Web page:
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Copyright 2010 - B. de Corbin and Splendid Fish Studio

What's new, Bill?

Last update 4/16/2010

Michigan Witches Ball 2010

I am very excited to be a sponsor for this great event! To find out more about one of Michigan's best parties, click the link above.

All sales are now being handled through my Etsy shop: www.splendidfish.etsy.com
Click on the link above to see what is currently available.
Don't worry, friends, it's still me behind the scenes!

I've added a new section called

Gods, Heroes, and a Couple of Regular Guys:
Corbin's Tall Tales

When I create a new piece
of design work, it often happens that they come, much like a baby with a silver spoon in it's mouth, bearing a story. Unfortunately, when I sell a piece, the story is sometimes lost with it. I've decided to collect these stories into a section all
their own, for your enjoyment.

Enjoy them!

Don't forget to click on the BLUE WORDS anywhere on this site to enter
new worlds of mythic imagination.

The Sorcerer's Book of Fun Things
to Make and Do

Project 3:
An Etched Metal Amulet or Talisman
Page 2

Back to Page 1

Go to Page 3

Here are your basic tools. From left to right:
Tin Snips
A fine cut file
Steel Wool (top)
Find Sandpaper (below)

Etching Theory

Etching is a technique in which the surface of a piece of metal is selectively eaten away, leaving a pattern or design of raised and lowered areas. Any part of the surface which is exposed to the chemicals used to etch will be eaten away, while any surfaces protected from the etching chemicals will be left in their original state. The technique I am going to show uses simple salt water and a battery to do the etching, and a red Sharpie and duct tape to cover the surfaces that will be left intact.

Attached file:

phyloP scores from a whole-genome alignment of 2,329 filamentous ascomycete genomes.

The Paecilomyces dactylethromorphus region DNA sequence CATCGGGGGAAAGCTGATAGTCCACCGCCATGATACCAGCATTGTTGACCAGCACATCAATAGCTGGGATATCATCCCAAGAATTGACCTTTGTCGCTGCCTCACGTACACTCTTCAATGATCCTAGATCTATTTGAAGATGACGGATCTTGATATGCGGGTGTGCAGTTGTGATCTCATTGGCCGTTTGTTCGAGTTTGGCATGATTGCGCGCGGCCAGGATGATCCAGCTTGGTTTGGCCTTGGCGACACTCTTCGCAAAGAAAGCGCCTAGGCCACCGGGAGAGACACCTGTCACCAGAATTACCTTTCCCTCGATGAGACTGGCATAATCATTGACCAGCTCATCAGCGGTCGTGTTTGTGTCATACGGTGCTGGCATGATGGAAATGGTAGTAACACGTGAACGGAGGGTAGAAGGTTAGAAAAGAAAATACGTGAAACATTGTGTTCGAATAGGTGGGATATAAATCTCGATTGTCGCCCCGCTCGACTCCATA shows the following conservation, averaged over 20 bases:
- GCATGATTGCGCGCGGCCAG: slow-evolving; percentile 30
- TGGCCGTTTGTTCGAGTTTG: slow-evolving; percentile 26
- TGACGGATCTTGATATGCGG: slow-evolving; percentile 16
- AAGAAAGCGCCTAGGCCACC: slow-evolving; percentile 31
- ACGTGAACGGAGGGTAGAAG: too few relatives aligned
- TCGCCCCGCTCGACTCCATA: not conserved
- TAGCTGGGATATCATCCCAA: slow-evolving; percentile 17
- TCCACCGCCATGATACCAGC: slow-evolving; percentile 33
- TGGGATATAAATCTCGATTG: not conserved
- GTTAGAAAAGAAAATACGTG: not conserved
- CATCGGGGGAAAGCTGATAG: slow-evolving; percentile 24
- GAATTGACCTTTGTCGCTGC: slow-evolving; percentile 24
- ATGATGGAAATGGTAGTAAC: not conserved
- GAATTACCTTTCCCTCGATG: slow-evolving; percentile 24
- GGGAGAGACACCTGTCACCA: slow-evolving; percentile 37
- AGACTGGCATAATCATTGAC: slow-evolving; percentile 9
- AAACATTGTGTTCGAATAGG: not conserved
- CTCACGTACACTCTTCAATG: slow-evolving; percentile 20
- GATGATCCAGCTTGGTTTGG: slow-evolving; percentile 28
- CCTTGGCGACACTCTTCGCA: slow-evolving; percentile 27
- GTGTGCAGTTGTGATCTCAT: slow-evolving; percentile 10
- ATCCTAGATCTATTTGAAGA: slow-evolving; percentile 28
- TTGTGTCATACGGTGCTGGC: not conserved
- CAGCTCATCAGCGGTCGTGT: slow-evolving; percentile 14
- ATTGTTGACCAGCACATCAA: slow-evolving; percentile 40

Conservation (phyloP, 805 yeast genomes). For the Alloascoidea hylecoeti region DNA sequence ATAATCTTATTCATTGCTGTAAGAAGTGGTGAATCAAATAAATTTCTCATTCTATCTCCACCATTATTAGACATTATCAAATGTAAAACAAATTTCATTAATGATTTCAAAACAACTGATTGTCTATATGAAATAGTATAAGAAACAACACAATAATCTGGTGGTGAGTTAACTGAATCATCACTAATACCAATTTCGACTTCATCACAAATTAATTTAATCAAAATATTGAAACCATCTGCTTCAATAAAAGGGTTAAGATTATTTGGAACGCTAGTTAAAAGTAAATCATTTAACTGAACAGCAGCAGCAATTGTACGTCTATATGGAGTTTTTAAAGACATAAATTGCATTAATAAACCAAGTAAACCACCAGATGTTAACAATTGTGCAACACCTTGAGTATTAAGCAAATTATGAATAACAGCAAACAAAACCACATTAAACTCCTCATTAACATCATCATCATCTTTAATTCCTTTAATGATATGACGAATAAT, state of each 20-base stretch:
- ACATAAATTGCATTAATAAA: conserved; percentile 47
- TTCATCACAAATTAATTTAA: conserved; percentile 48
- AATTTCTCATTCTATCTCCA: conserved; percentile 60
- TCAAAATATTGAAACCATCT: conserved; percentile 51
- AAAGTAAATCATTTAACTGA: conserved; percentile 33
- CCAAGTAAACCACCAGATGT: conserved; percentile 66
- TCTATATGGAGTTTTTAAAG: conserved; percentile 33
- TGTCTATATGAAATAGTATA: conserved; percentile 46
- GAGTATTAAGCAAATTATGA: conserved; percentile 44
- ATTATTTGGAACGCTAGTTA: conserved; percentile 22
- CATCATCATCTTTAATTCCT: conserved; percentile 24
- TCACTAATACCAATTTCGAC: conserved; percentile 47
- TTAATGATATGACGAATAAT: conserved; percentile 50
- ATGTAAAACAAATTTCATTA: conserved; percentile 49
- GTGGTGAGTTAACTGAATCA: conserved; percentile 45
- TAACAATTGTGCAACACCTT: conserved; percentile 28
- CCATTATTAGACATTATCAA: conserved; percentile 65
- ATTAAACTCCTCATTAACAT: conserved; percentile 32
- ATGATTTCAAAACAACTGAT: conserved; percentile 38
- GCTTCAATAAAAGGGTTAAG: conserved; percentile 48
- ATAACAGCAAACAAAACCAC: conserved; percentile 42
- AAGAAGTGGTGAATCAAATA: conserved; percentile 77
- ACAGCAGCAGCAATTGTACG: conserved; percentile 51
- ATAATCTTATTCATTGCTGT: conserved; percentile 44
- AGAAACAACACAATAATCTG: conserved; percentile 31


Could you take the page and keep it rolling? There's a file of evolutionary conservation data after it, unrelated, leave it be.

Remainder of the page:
Step one - Preparing Your Materials:

Fill a glass jar with water and dissolve as much salt as possible in it. The way to do this is to start by adding a cup of salt, put the lid on, and shake it up to dissolve the salt. If all the salt dissolves, add a half cup more, and dissolve that. Keep doing that until a thin layer of undissolved salt is left on the bottom of the jar. Then, let it sit over night. If there is still a layer of salt left, you’re good to go. If the salt has all dissolved, add more…

Tape one piece of copper wire to the positive end of the battery (the end with the nub), and one piece to the negative end of the battery (the flat end). Don’t let the ends touch, or you’ll electrocute yourself! (just kidding. There’s not enough juice in a D-cell battery to feel, let alone be dangerous. But if the ends touch, you will discharge the battery).
Carefully cut the copper or copper alloy into the desired shape. Be sure to leave a projecting tab, as shown in the picture. Later on, you’ll be attaching a wire to this, so you’ll need to drill a small hole in the far end (Make note of the hole!). Eventually you will cut this tab off, or you can, as I’m going to do, bend it over to make a loop for hanging on a necklace.

Smooth the sides of your future amulet with a file (if you have one) and sandpaper them smooth.

Sandpaper, then steel wool the back of the amulet to make it shine pretty. Turn it over and do the same to the front of the amulet - then, don’t touch the front with your fingers! Your fingers have grease on them which will cause you to etch fingerprints into the metal. This is great for the forensics guys, but not so good for the appearance of the amulet.

Pick the cleaned amulet up only from the sides or by the tab.